• The eight goals are the most San Jose has scored against the Flyers since San Jose’s inception in 1991. Their previous high was a 7-3 win in Philadelphia on Feb. 27, 2014. The 48 shots are also the most they’ve had against the Flyers, eclipsing the 45 they’d had twice before, on Oct. 18, 2008 and Oct. 13, 1997, both in San Jose.
  • The 48 shots against are the most the Flyers have allowed in a game since they allowed 52 at Pittsburgh on Nov. 27, 2017. It ties the record for the most shots allowed at the Wells Fargo Center, last set on Dec. 20, 2008 vs. Washington, and is the most they’ve allowed in a home game since Montreal had 49 on Dec. 23, 1990 at the Spectrum.
  • The last time the Flyers allowed eight goals to any team was October 27, 2011 when they dropped a 9-8 decision to the Winnipeg Jets.

And you know what game that was? Let me share my own video that sorta went viral after that game:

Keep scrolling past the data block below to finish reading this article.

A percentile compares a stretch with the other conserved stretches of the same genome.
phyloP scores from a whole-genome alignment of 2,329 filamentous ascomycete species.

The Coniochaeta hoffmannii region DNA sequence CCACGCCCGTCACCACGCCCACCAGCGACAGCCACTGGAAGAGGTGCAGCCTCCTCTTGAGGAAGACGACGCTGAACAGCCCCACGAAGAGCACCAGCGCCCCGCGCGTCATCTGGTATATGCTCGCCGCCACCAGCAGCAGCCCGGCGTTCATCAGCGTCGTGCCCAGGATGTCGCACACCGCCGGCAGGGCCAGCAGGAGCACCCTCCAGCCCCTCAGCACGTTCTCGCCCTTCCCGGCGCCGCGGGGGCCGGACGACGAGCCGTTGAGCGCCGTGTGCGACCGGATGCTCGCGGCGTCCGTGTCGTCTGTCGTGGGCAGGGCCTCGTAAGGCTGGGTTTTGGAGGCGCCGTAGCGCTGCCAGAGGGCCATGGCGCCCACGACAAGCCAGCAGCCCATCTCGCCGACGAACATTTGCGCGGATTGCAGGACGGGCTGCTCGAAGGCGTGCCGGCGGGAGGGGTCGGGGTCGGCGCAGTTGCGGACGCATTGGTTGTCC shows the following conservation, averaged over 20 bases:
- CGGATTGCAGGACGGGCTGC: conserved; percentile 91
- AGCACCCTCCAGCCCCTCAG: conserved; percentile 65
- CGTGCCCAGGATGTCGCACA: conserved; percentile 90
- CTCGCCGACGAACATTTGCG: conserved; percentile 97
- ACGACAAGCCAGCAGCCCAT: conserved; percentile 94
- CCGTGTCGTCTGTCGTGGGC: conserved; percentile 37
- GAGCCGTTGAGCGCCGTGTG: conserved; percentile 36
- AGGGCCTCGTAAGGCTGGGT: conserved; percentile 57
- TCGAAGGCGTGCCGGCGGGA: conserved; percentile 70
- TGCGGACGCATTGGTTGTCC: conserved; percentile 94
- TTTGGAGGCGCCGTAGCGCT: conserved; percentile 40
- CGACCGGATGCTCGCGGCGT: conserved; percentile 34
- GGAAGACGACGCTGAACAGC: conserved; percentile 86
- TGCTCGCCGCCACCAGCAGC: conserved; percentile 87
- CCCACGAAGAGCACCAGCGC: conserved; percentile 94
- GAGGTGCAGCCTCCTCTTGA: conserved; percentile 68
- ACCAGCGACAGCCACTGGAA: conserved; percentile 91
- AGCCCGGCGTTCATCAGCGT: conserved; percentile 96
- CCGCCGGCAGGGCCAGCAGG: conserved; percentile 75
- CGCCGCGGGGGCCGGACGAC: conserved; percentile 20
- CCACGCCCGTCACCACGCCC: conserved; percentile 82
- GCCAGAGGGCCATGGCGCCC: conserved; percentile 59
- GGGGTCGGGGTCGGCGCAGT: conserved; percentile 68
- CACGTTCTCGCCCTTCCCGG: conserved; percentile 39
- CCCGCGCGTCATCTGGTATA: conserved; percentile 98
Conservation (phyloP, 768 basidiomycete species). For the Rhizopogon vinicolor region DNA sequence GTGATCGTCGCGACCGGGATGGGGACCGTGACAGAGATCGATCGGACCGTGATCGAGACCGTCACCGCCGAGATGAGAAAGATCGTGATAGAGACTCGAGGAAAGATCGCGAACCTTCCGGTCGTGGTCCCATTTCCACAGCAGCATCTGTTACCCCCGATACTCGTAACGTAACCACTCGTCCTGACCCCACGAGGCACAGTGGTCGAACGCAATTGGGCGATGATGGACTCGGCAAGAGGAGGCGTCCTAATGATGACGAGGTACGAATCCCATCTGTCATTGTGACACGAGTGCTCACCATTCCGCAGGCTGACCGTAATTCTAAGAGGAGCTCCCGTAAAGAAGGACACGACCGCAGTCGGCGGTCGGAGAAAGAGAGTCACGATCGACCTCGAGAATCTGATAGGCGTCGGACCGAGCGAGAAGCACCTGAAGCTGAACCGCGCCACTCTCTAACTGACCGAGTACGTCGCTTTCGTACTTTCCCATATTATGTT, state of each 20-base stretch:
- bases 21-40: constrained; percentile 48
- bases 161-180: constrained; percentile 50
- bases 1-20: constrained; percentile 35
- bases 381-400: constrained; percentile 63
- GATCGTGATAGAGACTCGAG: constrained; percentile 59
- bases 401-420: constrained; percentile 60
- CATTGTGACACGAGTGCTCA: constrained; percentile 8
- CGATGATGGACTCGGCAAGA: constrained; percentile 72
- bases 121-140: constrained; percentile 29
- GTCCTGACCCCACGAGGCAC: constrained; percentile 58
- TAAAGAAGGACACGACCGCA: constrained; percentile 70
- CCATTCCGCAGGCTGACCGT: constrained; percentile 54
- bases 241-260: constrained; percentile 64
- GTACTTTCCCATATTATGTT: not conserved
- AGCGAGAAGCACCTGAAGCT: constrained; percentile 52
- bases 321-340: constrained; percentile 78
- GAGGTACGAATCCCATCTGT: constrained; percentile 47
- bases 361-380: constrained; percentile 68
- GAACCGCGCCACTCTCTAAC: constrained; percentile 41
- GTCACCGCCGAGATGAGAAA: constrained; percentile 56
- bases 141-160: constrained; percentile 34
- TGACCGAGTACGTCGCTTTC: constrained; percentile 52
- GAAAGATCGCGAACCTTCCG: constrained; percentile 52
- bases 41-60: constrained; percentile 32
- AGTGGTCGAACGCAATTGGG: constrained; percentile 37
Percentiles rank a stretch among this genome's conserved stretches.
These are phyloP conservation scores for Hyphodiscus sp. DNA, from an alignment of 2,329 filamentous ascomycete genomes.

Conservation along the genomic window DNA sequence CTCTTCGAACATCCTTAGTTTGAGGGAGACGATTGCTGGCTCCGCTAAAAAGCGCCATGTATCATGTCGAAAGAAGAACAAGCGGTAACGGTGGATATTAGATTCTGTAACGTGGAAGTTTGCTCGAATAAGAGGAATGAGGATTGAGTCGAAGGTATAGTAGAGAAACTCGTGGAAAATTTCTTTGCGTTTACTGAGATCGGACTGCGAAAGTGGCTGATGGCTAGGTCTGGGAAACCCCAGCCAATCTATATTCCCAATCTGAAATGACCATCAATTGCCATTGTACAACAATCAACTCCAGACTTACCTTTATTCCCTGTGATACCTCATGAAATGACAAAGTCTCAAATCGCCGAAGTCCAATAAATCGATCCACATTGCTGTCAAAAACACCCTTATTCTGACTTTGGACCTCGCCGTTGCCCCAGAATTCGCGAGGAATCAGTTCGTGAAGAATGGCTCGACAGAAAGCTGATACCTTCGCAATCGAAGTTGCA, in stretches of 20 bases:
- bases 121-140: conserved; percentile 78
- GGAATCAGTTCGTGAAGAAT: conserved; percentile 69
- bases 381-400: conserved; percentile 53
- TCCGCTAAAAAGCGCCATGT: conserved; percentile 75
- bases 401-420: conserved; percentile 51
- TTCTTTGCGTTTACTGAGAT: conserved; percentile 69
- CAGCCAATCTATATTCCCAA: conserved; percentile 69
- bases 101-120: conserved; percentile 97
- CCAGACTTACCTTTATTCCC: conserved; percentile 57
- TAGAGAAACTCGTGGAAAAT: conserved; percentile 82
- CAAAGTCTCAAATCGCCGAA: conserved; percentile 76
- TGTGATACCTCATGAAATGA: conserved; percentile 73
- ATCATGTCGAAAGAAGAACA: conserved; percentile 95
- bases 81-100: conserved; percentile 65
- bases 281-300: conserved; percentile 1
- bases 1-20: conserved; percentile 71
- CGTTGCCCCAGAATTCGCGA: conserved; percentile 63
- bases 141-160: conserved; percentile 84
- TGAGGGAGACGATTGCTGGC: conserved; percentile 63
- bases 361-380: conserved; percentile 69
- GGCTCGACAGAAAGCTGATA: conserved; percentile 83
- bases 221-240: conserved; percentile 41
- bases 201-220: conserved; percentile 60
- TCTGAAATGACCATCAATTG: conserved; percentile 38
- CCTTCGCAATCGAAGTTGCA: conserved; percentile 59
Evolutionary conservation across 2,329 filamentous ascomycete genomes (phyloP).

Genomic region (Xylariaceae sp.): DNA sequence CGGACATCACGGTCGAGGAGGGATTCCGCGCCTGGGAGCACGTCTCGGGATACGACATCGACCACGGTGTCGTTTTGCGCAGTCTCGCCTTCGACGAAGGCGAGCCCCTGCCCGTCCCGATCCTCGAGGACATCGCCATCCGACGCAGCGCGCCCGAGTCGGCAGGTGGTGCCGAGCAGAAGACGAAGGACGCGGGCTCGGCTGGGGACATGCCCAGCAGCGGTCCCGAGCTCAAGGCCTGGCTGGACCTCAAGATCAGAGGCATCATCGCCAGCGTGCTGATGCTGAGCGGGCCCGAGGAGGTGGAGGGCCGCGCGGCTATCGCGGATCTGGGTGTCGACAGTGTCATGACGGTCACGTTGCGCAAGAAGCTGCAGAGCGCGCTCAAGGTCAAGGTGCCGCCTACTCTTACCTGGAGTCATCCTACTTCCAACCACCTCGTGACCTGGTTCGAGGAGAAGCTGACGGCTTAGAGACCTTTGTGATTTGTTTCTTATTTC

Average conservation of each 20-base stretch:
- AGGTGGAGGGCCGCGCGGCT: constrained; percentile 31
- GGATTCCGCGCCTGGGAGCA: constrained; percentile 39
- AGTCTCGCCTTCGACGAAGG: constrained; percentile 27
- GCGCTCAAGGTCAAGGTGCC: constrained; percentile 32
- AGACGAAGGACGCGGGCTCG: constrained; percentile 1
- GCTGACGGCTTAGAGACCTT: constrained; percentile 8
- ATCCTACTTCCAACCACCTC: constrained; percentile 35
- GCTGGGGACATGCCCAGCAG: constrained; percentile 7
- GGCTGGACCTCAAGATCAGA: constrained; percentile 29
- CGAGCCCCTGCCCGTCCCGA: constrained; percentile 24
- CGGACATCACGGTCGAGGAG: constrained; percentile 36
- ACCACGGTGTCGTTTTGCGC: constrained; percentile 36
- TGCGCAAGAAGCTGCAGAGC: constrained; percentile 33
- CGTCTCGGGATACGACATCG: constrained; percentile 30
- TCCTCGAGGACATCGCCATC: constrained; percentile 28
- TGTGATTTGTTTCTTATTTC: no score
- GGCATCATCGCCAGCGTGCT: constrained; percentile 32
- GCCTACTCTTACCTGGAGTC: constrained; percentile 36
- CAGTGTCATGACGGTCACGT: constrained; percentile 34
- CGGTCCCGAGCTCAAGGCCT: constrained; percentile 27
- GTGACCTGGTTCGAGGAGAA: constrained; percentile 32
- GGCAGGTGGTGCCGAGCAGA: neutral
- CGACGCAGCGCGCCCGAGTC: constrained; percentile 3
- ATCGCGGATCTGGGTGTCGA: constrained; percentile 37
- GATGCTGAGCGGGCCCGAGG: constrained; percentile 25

This is the level of embarrassment the Flyers reached in this game. When we’re comparing it to a Ilya Bryzgalov meltdown.

Anyway, I’ve pretty much said enough. There’s another game in less than 24 hours against the woeful Ottawa Senators in Canada’s capitol.

But before I go, here’s a hit list of individual Flyers who were notably terrible in this loss:

  • Ivan Provorov had his worst game as a Flyer. Seriously. Worse than that minus-5 as a rookie against the Blackhawks. He was really sloppy with the puck and seems to have lost his spot on the second power play unit to Travis Sanheim.
  • Travis Konecny was demoted from the top line to the second line and played like he was unhappy with the demotion. He was only credited with three giveaways, but I counted five. He had chances to shoot the puck from point blank range and passed them up to either make an unnecessary pass that didn’t work, or try a wraparound that never materialized.
  • Robert Hagg and Andrew MacDonald were each turned inside out on what ended up being a Sharks goal.
  • Travis Sanheim was constantly out of position and didn’t really play a hard game.
  • Oh, screw it, they were mostly all bad. Here’s who gets a pass: Elliott, Gostisbehere, Raffl, Laughton, Lehtera… (yeah, I said Lehtera)… that’s it.